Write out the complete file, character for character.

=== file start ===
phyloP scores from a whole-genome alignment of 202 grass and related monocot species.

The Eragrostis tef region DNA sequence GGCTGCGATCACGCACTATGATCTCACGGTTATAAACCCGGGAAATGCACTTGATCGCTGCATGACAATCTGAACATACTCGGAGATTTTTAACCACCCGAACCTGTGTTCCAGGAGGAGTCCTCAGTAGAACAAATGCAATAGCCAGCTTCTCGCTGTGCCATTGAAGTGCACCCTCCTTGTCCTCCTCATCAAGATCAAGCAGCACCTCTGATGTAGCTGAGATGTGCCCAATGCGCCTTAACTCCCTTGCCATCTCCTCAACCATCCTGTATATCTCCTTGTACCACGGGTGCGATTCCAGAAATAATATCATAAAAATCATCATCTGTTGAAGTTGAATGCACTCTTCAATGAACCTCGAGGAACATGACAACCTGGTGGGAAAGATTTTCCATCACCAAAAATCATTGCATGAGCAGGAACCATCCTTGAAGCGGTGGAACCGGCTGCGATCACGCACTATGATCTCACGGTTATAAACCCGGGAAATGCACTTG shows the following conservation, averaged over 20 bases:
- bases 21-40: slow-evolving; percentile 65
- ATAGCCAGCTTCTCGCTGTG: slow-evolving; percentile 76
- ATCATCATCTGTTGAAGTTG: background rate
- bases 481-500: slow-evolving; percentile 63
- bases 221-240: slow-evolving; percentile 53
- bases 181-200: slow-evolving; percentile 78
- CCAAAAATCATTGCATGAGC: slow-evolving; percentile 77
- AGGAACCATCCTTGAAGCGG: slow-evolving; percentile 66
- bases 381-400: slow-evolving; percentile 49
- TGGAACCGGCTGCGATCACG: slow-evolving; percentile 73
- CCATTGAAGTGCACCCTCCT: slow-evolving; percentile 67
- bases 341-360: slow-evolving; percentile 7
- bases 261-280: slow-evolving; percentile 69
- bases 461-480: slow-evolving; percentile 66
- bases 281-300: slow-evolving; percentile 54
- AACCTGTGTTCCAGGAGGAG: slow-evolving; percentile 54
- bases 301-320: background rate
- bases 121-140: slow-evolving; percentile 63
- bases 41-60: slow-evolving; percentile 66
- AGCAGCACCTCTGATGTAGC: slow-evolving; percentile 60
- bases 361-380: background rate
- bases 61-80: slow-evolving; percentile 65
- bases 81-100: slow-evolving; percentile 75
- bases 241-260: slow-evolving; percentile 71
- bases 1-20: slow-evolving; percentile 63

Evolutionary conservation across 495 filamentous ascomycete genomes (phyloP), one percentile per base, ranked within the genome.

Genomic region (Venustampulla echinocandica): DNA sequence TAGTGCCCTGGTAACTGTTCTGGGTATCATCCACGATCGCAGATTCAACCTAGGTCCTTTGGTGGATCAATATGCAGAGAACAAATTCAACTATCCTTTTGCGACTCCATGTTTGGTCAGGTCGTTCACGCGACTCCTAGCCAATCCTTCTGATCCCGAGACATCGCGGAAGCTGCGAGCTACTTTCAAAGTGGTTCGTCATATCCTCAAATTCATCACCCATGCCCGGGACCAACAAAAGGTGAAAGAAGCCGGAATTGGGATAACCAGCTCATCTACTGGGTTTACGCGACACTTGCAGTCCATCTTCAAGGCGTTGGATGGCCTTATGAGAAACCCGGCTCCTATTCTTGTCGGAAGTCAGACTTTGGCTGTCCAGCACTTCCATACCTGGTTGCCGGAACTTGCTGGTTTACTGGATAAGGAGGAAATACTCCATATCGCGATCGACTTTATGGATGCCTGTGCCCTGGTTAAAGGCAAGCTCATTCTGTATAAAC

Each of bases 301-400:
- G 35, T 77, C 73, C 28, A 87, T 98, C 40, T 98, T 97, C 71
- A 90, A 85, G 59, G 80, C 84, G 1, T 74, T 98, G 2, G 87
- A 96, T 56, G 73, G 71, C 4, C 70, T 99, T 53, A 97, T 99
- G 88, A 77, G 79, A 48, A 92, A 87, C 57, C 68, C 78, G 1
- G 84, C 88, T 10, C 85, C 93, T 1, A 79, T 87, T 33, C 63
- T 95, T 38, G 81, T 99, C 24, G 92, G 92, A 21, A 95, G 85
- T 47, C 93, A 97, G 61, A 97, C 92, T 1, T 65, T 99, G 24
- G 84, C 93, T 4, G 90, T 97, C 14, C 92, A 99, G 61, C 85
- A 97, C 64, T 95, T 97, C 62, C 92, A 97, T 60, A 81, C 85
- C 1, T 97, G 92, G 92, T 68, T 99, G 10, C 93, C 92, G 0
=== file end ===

phyloP scores from a whole-genome alignment of 202 grass and related monocot species.

The Eragrostis tef region DNA sequence GGCTGCGATCACGCACTATGATCTCACGGTTATAAACCCGGGAAATGCACTTGATCGCTGCATGACAATCTGAACATACTCGGAGATTTTTAACCACCCGAACCTGTGTTCCAGGAGGAGTCCTCAGTAGAACAAATGCAATAGCCAGCTTCTCGCTGTGCCATTGAAGTGCACCCTCCTTGTCCTCCTCATCAAGATCAAGCAGCACCTCTGATGTAGCTGAGATGTGCCCAATGCGCCTTAACTCCCTTGCCATCTCCTCAACCATCCTGTATATCTCCTTGTACCACGGGTGCGATTCCAGAAATAATATCATAAAAATCATCATCTGTTGAAGTTGAATGCACTCTTCAATGAACCTCGAGGAACATGACAACCTGGTGGGAAAGATTTTCCATCACCAAAAATCATTGCATGAGCAGGAACCATCCTTGAAGCGGTGGAACCGGCTGCGATCACGCACTATGATCTCACGGTTATAAACCCGGGAAATGCACTTG shows the following conservation, averaged over 20 bases:
- bases 21-40: slow-evolving; percentile 65
- ATAGCCAGCTTCTCGCTGTG: slow-evolving; percentile 76
- ATCATCATCTGTTGAAGTTG: background rate
- bases 481-500: slow-evolving; percentile 63
- bases 221-240: slow-evolving; percentile 53
- bases 181-200: slow-evolving; percentile 78
- CCAAAAATCATTGCATGAGC: slow-evolving; percentile 77
- AGGAACCATCCTTGAAGCGG: slow-evolving; percentile 66
- bases 381-400: slow-evolving; percentile 49
- TGGAACCGGCTGCGATCACG: slow-evolving; percentile 73
- CCATTGAAGTGCACCCTCCT: slow-evolving; percentile 67
- bases 341-360: slow-evolving; percentile 7
- bases 261-280: slow-evolving; percentile 69
- bases 461-480: slow-evolving; percentile 66
- bases 281-300: slow-evolving; percentile 54
- AACCTGTGTTCCAGGAGGAG: slow-evolving; percentile 54
- bases 301-320: background rate
- bases 121-140: slow-evolving; percentile 63
- bases 41-60: slow-evolving; percentile 66
- AGCAGCACCTCTGATGTAGC: slow-evolving; percentile 60
- bases 361-380: background rate
- bases 61-80: slow-evolving; percentile 65
- bases 81-100: slow-evolving; percentile 75
- bases 241-260: slow-evolving; percentile 71
- bases 1-20: slow-evolving; percentile 63

Evolutionary conservation across 495 filamentous ascomycete genomes (phyloP), one percentile per base, ranked within the genome.

Genomic region (Venustampulla echinocandica): DNA sequence TAGTGCCCTGGTAACTGTTCTGGGTATCATCCACGATCGCAGATTCAACCTAGGTCCTTTGGTGGATCAATATGCAGAGAACAAATTCAACTATCCTTTTGCGACTCCATGTTTGGTCAGGTCGTTCACGCGACTCCTAGCCAATCCTTCTGATCCCGAGACATCGCGGAAGCTGCGAGCTACTTTCAAAGTGGTTCGTCATATCCTCAAATTCATCACCCATGCCCGGGACCAACAAAAGGTGAAAGAAGCCGGAATTGGGATAACCAGCTCATCTACTGGGTTTACGCGACACTTGCAGTCCATCTTCAAGGCGTTGGATGGCCTTATGAGAAACCCGGCTCCTATTCTTGTCGGAAGTCAGACTTTGGCTGTCCAGCACTTCCATACCTGGTTGCCGGAACTTGCTGGTTTACTGGATAAGGAGGAAATACTCCATATCGCGATCGACTTTATGGATGCCTGTGCCCTGGTTAAAGGCAAGCTCATTCTGTATAAAC

Each of bases 301-400:
- G 35, T 77, C 73, C 28, A 87, T 98, C 40, T 98, T 97, C 71
- A 90, A 85, G 59, G 80, C 84, G 1, T 74, T 98, G 2, G 87
- A 96, T 56, G 73, G 71, C 4, C 70, T 99, T 53, A 97, T 99
- G 88, A 77, G 79, A 48, A 92, A 87, C 57, C 68, C 78, G 1
- G 84, C 88, T 10, C 85, C 93, T 1, A 79, T 87, T 33, C 63
- T 95, T 38, G 81, T 99, C 24, G 92, G 92, A 21, A 95, G 85
- T 47, C 93, A 97, G 61, A 97, C 92, T 1, T 65, T 99, G 24
- G 84, C 93, T 4, G 90, T 97, C 14, C 92, A 99, G 61, C 85
- A 97, C 64, T 95, T 97, C 62, C 92, A 97, T 60, A 81, C 85
- C 1, T 97, G 92, G 92, T 68, T 99, G 10, C 93, C 92, G 0